Using Printing Protocols in the Solaris Release
The overall printing architecture in the Solaris OS uses network printing protocols to communicate with print services in following ways:
The Solaris Express software provides applications, toolkits, printing commands, and an application programming interface that interacts with print services. This API is called the PAPI. The PAPI consists of a front-end API implementation that dynamically loads back-end print service or protocol modules that communicate directly with print services. These print services contain the print job or print queue that is being acted upon. Client-to-server communications include the RFC-1179 and IPP protocols, as well as support for communicating with a local LP print service. For server-to-printer communications, the network printing protocol support enables the print service to transmit print jobs directly to network‐attached printers.
Server-to-printer communications include support for the following network protocols:
Selecting the Client-To-Server Network Printing Protocol
Applications, toolkits, and printing commands select the protocol to use for client-to-server communications, based on the value of the printer-uri-supported attribute that is found in the printers.conf database entry for the specified print queue. This value is automatically generated and populated when access to a remote print queue is configured by using the lpadmin command or when an application uses the interface that is being referenced to perform an action or actions.
For example, when printing a document while using Mozilla, the path that is followed to gain access to the printer is:
Mozilla → lp → PAPI
For more information, see the printers.conf(4)
The lpadmin command generates printer-uri-supported values using the following format:
To determine which URI to use in the printers.conf database, the lpadmin command probes the remote print service. If the remote print service supports IPP, this protocol is preferred over the BSD protocol. However, you can override automatic protocol selection by specifying the -soption with the lpadmin command, then supplying a different URI. For more information, see the Printer URI Formats.
The print subsystem uses the BSD print protocol, also referred to as the RFC‐1179 protocol, and raw Transmission Control Protocol (TCP), the basic communication language or protocol of the Internet, to communicate with the printer. If you are setting up a printer that includes printer vendor documentation, information about which protocol to use is provided. The TCP protocol is the protocol that is most often used for printing on the network.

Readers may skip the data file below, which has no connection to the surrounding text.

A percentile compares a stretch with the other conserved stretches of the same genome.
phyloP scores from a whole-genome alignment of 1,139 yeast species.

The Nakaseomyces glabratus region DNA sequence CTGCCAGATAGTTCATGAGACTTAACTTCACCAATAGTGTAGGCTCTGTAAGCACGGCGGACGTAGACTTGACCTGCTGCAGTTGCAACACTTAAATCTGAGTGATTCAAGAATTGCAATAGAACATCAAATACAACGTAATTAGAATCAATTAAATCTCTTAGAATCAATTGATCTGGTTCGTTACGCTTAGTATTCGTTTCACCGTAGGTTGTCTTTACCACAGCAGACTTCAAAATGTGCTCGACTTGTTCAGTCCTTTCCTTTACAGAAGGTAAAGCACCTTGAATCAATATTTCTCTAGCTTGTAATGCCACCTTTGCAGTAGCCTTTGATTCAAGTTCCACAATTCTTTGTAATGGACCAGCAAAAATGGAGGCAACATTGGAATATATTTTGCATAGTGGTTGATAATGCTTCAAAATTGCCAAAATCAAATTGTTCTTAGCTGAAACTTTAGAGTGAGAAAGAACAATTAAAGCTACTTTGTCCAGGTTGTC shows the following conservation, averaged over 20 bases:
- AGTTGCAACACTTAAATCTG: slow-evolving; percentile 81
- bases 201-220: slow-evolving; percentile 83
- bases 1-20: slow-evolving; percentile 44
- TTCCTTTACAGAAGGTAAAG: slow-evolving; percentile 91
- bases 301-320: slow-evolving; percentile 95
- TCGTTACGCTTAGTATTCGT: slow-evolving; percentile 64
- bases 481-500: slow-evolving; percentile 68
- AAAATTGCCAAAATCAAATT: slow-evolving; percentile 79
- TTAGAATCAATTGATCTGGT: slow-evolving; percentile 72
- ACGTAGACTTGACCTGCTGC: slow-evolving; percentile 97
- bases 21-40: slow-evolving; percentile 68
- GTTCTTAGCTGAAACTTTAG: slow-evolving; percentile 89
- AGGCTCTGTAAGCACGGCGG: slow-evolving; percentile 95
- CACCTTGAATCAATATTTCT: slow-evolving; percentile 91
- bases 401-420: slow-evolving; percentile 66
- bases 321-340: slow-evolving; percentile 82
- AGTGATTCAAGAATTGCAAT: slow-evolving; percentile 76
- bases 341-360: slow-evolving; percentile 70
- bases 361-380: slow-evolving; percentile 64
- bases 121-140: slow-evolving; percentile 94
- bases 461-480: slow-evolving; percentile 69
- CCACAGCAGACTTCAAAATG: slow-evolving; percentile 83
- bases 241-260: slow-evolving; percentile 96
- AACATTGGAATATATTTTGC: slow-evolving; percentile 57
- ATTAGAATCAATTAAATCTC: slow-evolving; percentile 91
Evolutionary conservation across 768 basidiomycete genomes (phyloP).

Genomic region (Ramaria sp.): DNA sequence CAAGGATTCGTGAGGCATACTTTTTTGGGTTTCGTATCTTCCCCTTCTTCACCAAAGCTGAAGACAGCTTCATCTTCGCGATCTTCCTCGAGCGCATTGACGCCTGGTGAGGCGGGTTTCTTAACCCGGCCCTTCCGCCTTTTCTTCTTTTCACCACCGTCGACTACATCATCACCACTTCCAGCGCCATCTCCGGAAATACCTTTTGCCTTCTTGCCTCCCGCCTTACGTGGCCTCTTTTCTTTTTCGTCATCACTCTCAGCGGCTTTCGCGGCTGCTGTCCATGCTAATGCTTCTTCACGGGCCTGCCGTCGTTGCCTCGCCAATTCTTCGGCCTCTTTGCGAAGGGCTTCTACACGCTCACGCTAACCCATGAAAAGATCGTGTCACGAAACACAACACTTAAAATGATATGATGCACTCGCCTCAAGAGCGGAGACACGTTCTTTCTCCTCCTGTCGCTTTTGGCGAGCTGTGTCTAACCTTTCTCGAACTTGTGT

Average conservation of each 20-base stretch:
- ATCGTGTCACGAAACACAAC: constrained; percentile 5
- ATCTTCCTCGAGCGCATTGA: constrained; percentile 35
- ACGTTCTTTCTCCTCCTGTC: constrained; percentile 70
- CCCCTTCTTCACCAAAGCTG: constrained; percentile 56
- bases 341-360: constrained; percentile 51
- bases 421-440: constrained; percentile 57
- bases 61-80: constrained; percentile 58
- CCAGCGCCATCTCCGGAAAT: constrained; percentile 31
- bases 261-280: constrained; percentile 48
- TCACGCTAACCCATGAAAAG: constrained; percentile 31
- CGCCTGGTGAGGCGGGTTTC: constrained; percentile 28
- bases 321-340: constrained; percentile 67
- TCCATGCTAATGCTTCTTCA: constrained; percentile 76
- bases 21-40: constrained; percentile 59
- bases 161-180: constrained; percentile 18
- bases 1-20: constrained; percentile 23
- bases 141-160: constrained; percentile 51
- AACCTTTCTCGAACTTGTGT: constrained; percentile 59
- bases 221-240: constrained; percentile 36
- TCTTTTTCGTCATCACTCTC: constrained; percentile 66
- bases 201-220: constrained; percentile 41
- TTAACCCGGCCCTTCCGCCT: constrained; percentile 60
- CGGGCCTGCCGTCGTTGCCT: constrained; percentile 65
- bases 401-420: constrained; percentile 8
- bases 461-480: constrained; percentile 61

Printer URI Formats
The following are supported printer URI formats:
Table 1-1 Supported URI Formats for Print Commands
Selecting the Server-To-Printer Network Printing Protocol
Network‐attached printers often support more than one method of communicating with a print service. The most common method of communicating with the print service is through a raw TCP connection to a well-known port on the device. Other methods of communication include the RFC-1179 and IPP network protocols. You can select the server-to-printer communication protocol when adding a new print queue in one of following ways:
When determining which protocol to use for server-to-printer communication, consult the vendor printer documentation for more specific information. Documentation includes information such as TCP port numbers, RFC-1179 printer names, and the IPP printer URIs that are supported by the device. In most instances, a raw TCP socket communication is likely to provide the most reliable results.
Also, note that due to differences between printing services on UNIX and Windows platforms, Windows hosted printers should be configured as network‐attached printers and administered as such. These types of printers require the creation of a print queue if you are using them on a Solaris system. These printers might also use the SMB protocol for server-to-printer communication. For more information about the SMB protocol, see Using the SMB Protocol.
For more information about setting up printers and configuring print queues, see Setting Up Printers on a Print Server (Task Map).
What is a Device URI?
A Uniform Resource Identifier (URI) is an addressing technology for identifying resources on the Internet or a private intranet. The terms URI and URL are used synonymously. URIs can be used with application-level protocols, called URI schemes. The Solaris printer software includes support for configuring network‐attached printers. When creating print queues for network‐attached printers by using LP print commands or by using Solaris Print Manager, you can specify the device as a device-uri.
To specify the device as a device-uri from the command line, use the lpadmin command with the -v and -m options:
# lpadmin -p printer -v device-uri -m uri
Note that the -v option is still a valid option for specifying devices other than those that utilize the device-uri. addressing technology.
For example, to add the printer, Lucille, by using the device-uri, smb://server/queue, and the interface script that is included in the Solaris printer software, type: